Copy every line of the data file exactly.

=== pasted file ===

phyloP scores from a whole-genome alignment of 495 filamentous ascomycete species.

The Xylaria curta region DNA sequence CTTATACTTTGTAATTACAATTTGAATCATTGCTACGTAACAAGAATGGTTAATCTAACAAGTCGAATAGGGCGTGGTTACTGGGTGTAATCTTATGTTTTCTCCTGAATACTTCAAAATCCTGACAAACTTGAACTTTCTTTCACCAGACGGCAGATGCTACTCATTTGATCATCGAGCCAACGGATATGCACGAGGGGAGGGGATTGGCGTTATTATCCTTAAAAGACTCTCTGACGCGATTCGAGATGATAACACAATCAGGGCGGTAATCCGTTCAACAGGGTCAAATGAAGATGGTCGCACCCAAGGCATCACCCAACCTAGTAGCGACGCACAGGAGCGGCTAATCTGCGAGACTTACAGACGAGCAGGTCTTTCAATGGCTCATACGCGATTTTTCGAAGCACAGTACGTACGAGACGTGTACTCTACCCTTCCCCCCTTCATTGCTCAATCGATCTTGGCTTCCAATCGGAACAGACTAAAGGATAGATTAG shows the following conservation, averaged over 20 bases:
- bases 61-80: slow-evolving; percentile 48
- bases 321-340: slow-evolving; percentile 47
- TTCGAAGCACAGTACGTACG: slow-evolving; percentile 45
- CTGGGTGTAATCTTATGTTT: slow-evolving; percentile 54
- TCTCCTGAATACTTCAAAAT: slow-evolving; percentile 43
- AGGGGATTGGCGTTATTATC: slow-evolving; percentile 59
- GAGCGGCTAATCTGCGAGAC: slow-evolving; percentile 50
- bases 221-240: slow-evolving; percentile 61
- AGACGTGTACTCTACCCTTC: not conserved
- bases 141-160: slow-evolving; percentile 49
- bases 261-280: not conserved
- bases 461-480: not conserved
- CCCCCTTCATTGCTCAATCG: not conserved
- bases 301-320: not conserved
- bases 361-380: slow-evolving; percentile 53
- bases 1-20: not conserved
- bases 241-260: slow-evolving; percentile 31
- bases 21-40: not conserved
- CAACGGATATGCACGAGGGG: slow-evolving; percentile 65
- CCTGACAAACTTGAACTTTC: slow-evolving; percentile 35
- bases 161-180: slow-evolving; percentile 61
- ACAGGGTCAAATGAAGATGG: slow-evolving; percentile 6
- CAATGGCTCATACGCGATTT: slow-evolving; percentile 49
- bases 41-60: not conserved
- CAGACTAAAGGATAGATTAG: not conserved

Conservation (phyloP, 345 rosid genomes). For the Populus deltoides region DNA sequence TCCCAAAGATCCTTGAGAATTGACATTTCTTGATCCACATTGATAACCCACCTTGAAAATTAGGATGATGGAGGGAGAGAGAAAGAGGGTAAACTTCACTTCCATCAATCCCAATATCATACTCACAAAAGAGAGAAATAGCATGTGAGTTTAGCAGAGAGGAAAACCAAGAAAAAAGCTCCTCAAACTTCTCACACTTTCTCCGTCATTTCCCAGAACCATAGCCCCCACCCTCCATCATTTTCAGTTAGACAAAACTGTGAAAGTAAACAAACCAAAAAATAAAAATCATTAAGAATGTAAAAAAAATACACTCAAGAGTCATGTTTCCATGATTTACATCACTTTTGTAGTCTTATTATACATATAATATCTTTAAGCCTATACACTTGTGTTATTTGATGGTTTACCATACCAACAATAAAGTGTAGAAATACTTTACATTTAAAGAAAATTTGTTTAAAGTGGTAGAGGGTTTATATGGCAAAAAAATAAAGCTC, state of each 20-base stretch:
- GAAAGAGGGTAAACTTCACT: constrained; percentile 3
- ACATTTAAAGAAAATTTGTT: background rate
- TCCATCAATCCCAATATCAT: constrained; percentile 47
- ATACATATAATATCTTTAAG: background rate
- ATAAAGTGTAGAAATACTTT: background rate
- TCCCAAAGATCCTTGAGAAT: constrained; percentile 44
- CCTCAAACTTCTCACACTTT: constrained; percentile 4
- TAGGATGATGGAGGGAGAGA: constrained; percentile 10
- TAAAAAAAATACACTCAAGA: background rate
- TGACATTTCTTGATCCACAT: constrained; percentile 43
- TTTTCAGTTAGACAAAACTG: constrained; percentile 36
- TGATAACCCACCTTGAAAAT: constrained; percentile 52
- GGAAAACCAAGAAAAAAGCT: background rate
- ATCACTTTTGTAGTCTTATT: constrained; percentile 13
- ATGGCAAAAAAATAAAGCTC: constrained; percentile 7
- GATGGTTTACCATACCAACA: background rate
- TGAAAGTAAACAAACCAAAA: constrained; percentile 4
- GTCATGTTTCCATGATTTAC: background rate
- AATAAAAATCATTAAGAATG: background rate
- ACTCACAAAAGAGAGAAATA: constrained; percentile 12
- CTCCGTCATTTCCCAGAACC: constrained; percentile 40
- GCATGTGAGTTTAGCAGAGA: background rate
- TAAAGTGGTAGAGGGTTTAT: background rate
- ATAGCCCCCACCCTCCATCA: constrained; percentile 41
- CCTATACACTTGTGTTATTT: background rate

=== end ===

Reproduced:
phyloP scores from a whole-genome alignment of 495 filamentous ascomycete species.

The Xylaria curta region DNA sequence CTTATACTTTGTAATTACAATTTGAATCATTGCTACGTAACAAGAATGGTTAATCTAACAAGTCGAATAGGGCGTGGTTACTGGGTGTAATCTTATGTTTTCTCCTGAATACTTCAAAATCCTGACAAACTTGAACTTTCTTTCACCAGACGGCAGATGCTACTCATTTGATCATCGAGCCAACGGATATGCACGAGGGGAGGGGATTGGCGTTATTATCCTTAAAAGACTCTCTGACGCGATTCGAGATGATAACACAATCAGGGCGGTAATCCGTTCAACAGGGTCAAATGAAGATGGTCGCACCCAAGGCATCACCCAACCTAGTAGCGACGCACAGGAGCGGCTAATCTGCGAGACTTACAGACGAGCAGGTCTTTCAATGGCTCATACGCGATTTTTCGAAGCACAGTACGTACGAGACGTGTACTCTACCCTTCCCCCCTTCATTGCTCAATCGATCTTGGCTTCCAATCGGAACAGACTAAAGGATAGATTAG shows the following conservation, averaged over 20 bases:
- bases 61-80: slow-evolving; percentile 48
- bases 321-340: slow-evolving; percentile 47
- TTCGAAGCACAGTACGTACG: slow-evolving; percentile 45
- CTGGGTGTAATCTTATGTTT: slow-evolving; percentile 54
- TCTCCTGAATACTTCAAAAT: slow-evolving; percentile 43
- AGGGGATTGGCGTTATTATC: slow-evolving; percentile 59
- GAGCGGCTAATCTGCGAGAC: slow-evolving; percentile 50
- bases 221-240: slow-evolving; percentile 61
- AGACGTGTACTCTACCCTTC: not conserved
- bases 141-160: slow-evolving; percentile 49
- bases 261-280: not conserved
- bases 461-480: not conserved
- CCCCCTTCATTGCTCAATCG: not conserved
- bases 301-320: not conserved
- bases 361-380: slow-evolving; percentile 53
- bases 1-20: not conserved
- bases 241-260: slow-evolving; percentile 31
- bases 21-40: not conserved
- CAACGGATATGCACGAGGGG: slow-evolving; percentile 65
- CCTGACAAACTTGAACTTTC: slow-evolving; percentile 35
- bases 161-180: slow-evolving; percentile 61
- ACAGGGTCAAATGAAGATGG: slow-evolving; percentile 6
- CAATGGCTCATACGCGATTT: slow-evolving; percentile 49
- bases 41-60: not conserved
- CAGACTAAAGGATAGATTAG: not conserved

Conservation (phyloP, 345 rosid genomes). For the Populus deltoides region DNA sequence TCCCAAAGATCCTTGAGAATTGACATTTCTTGATCCACATTGATAACCCACCTTGAAAATTAGGATGATGGAGGGAGAGAGAAAGAGGGTAAACTTCACTTCCATCAATCCCAATATCATACTCACAAAAGAGAGAAATAGCATGTGAGTTTAGCAGAGAGGAAAACCAAGAAAAAAGCTCCTCAAACTTCTCACACTTTCTCCGTCATTTCCCAGAACCATAGCCCCCACCCTCCATCATTTTCAGTTAGACAAAACTGTGAAAGTAAACAAACCAAAAAATAAAAATCATTAAGAATGTAAAAAAAATACACTCAAGAGTCATGTTTCCATGATTTACATCACTTTTGTAGTCTTATTATACATATAATATCTTTAAGCCTATACACTTGTGTTATTTGATGGTTTACCATACCAACAATAAAGTGTAGAAATACTTTACATTTAAAGAAAATTTGTTTAAAGTGGTAGAGGGTTTATATGGCAAAAAAATAAAGCTC, state of each 20-base stretch:
- GAAAGAGGGTAAACTTCACT: constrained; percentile 3
- ACATTTAAAGAAAATTTGTT: background rate
- TCCATCAATCCCAATATCAT: constrained; percentile 47
- ATACATATAATATCTTTAAG: background rate
- ATAAAGTGTAGAAATACTTT: background rate
- TCCCAAAGATCCTTGAGAAT: constrained; percentile 44
- CCTCAAACTTCTCACACTTT: constrained; percentile 4
- TAGGATGATGGAGGGAGAGA: constrained; percentile 10
- TAAAAAAAATACACTCAAGA: background rate
- TGACATTTCTTGATCCACAT: constrained; percentile 43
- TTTTCAGTTAGACAAAACTG: constrained; percentile 36
- TGATAACCCACCTTGAAAAT: constrained; percentile 52
- GGAAAACCAAGAAAAAAGCT: background rate
- ATCACTTTTGTAGTCTTATT: constrained; percentile 13
- ATGGCAAAAAAATAAAGCTC: constrained; percentile 7
- GATGGTTTACCATACCAACA: background rate
- TGAAAGTAAACAAACCAAAA: constrained; percentile 4
- GTCATGTTTCCATGATTTAC: background rate
- AATAAAAATCATTAAGAATG: background rate
- ACTCACAAAAGAGAGAAATA: constrained; percentile 12
- CTCCGTCATTTCCCAGAACC: constrained; percentile 40
- GCATGTGAGTTTAGCAGAGA: background rate
- TAAAGTGGTAGAGGGTTTAT: background rate
- ATAGCCCCCACCCTCCATCA: constrained; percentile 41
- CCTATACACTTGTGTTATTT: background rate